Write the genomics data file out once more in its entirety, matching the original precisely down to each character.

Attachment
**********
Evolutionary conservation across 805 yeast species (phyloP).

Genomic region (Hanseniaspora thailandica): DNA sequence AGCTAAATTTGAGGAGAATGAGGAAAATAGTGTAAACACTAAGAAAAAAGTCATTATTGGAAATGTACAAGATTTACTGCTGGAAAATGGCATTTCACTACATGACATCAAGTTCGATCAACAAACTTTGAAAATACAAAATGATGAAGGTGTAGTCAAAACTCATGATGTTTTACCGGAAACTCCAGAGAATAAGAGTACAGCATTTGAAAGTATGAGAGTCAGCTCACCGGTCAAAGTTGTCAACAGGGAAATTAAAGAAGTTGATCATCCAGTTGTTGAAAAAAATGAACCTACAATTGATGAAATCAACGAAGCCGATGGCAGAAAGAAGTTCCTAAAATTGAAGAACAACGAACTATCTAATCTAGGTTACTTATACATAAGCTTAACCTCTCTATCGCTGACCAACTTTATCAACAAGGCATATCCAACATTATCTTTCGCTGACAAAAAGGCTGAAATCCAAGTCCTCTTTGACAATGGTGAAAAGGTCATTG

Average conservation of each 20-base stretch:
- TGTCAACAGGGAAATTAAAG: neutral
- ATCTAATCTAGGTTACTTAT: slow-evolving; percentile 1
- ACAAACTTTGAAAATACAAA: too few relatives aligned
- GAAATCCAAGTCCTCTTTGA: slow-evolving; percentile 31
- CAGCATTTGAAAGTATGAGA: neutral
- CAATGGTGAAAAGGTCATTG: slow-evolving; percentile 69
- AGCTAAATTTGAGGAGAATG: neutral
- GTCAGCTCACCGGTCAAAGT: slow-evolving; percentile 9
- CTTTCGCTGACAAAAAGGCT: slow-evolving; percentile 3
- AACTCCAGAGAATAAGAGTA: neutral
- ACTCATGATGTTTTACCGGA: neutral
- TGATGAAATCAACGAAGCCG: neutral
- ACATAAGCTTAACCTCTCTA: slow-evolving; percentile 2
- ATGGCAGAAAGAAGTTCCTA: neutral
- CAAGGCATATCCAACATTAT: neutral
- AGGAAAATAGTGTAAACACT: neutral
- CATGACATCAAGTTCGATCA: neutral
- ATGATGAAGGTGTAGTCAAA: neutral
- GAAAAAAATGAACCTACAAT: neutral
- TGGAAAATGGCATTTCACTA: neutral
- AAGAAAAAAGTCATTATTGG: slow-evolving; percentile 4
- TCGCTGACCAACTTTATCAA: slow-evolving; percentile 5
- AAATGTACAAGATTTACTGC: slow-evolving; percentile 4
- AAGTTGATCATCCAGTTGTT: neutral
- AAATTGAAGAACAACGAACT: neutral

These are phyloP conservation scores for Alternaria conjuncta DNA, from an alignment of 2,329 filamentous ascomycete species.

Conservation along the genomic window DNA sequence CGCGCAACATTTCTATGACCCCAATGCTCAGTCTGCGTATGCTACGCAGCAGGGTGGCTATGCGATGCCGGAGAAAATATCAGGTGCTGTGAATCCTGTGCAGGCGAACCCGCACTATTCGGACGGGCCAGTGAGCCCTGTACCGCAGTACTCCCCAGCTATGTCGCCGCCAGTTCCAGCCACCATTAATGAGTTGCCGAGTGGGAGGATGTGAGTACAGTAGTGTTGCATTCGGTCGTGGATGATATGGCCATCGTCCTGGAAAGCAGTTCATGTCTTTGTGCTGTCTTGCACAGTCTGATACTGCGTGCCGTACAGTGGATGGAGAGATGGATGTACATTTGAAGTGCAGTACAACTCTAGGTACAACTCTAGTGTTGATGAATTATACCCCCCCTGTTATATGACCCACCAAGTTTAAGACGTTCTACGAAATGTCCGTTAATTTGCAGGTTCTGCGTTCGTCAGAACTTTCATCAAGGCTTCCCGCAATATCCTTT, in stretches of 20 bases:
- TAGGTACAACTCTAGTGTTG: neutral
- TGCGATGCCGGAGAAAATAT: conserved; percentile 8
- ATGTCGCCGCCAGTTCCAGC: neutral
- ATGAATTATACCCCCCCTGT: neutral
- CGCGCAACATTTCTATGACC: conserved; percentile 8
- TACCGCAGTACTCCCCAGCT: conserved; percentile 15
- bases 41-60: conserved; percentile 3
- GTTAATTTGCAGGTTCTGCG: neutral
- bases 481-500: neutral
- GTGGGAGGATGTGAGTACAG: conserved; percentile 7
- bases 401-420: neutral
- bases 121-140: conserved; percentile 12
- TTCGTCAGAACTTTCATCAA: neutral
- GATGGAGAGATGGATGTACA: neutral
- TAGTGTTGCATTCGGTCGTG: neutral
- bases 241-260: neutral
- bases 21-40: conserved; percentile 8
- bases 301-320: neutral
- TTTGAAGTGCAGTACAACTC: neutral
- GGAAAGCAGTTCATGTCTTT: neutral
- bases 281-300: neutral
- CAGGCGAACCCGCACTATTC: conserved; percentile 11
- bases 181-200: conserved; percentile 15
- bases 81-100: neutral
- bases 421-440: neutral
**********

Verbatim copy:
Evolutionary conservation across 805 yeast species (phyloP).

Genomic region (Hanseniaspora thailandica): DNA sequence AGCTAAATTTGAGGAGAATGAGGAAAATAGTGTAAACACTAAGAAAAAAGTCATTATTGGAAATGTACAAGATTTACTGCTGGAAAATGGCATTTCACTACATGACATCAAGTTCGATCAACAAACTTTGAAAATACAAAATGATGAAGGTGTAGTCAAAACTCATGATGTTTTACCGGAAACTCCAGAGAATAAGAGTACAGCATTTGAAAGTATGAGAGTCAGCTCACCGGTCAAAGTTGTCAACAGGGAAATTAAAGAAGTTGATCATCCAGTTGTTGAAAAAAATGAACCTACAATTGATGAAATCAACGAAGCCGATGGCAGAAAGAAGTTCCTAAAATTGAAGAACAACGAACTATCTAATCTAGGTTACTTATACATAAGCTTAACCTCTCTATCGCTGACCAACTTTATCAACAAGGCATATCCAACATTATCTTTCGCTGACAAAAAGGCTGAAATCCAAGTCCTCTTTGACAATGGTGAAAAGGTCATTG

Average conservation of each 20-base stretch:
- TGTCAACAGGGAAATTAAAG: neutral
- ATCTAATCTAGGTTACTTAT: slow-evolving; percentile 1
- ACAAACTTTGAAAATACAAA: too few relatives aligned
- GAAATCCAAGTCCTCTTTGA: slow-evolving; percentile 31
- CAGCATTTGAAAGTATGAGA: neutral
- CAATGGTGAAAAGGTCATTG: slow-evolving; percentile 69
- AGCTAAATTTGAGGAGAATG: neutral
- GTCAGCTCACCGGTCAAAGT: slow-evolving; percentile 9
- CTTTCGCTGACAAAAAGGCT: slow-evolving; percentile 3
- AACTCCAGAGAATAAGAGTA: neutral
- ACTCATGATGTTTTACCGGA: neutral
- TGATGAAATCAACGAAGCCG: neutral
- ACATAAGCTTAACCTCTCTA: slow-evolving; percentile 2
- ATGGCAGAAAGAAGTTCCTA: neutral
- CAAGGCATATCCAACATTAT: neutral
- AGGAAAATAGTGTAAACACT: neutral
- CATGACATCAAGTTCGATCA: neutral
- ATGATGAAGGTGTAGTCAAA: neutral
- GAAAAAAATGAACCTACAAT: neutral
- TGGAAAATGGCATTTCACTA: neutral
- AAGAAAAAAGTCATTATTGG: slow-evolving; percentile 4
- TCGCTGACCAACTTTATCAA: slow-evolving; percentile 5
- AAATGTACAAGATTTACTGC: slow-evolving; percentile 4
- AAGTTGATCATCCAGTTGTT: neutral
- AAATTGAAGAACAACGAACT: neutral

These are phyloP conservation scores for Alternaria conjuncta DNA, from an alignment of 2,329 filamentous ascomycete species.

Conservation along the genomic window DNA sequence CGCGCAACATTTCTATGACCCCAATGCTCAGTCTGCGTATGCTACGCAGCAGGGTGGCTATGCGATGCCGGAGAAAATATCAGGTGCTGTGAATCCTGTGCAGGCGAACCCGCACTATTCGGACGGGCCAGTGAGCCCTGTACCGCAGTACTCCCCAGCTATGTCGCCGCCAGTTCCAGCCACCATTAATGAGTTGCCGAGTGGGAGGATGTGAGTACAGTAGTGTTGCATTCGGTCGTGGATGATATGGCCATCGTCCTGGAAAGCAGTTCATGTCTTTGTGCTGTCTTGCACAGTCTGATACTGCGTGCCGTACAGTGGATGGAGAGATGGATGTACATTTGAAGTGCAGTACAACTCTAGGTACAACTCTAGTGTTGATGAATTATACCCCCCCTGTTATATGACCCACCAAGTTTAAGACGTTCTACGAAATGTCCGTTAATTTGCAGGTTCTGCGTTCGTCAGAACTTTCATCAAGGCTTCCCGCAATATCCTTT, in stretches of 20 bases:
- TAGGTACAACTCTAGTGTTG: neutral
- TGCGATGCCGGAGAAAATAT: conserved; percentile 8
- ATGTCGCCGCCAGTTCCAGC: neutral
- ATGAATTATACCCCCCCTGT: neutral
- CGCGCAACATTTCTATGACC: conserved; percentile 8
- TACCGCAGTACTCCCCAGCT: conserved; percentile 15
- bases 41-60: conserved; percentile 3
- GTTAATTTGCAGGTTCTGCG: neutral
- bases 481-500: neutral
- GTGGGAGGATGTGAGTACAG: conserved; percentile 7
- bases 401-420: neutral
- bases 121-140: conserved; percentile 12
- TTCGTCAGAACTTTCATCAA: neutral
- GATGGAGAGATGGATGTACA: neutral
- TAGTGTTGCATTCGGTCGTG: neutral
- bases 241-260: neutral
- bases 21-40: conserved; percentile 8
- bases 301-320: neutral
- TTTGAAGTGCAGTACAACTC: neutral
- GGAAAGCAGTTCATGTCTTT: neutral
- bases 281-300: neutral
- CAGGCGAACCCGCACTATTC: conserved; percentile 11
- bases 181-200: conserved; percentile 15
- bases 81-100: neutral
- bases 421-440: neutral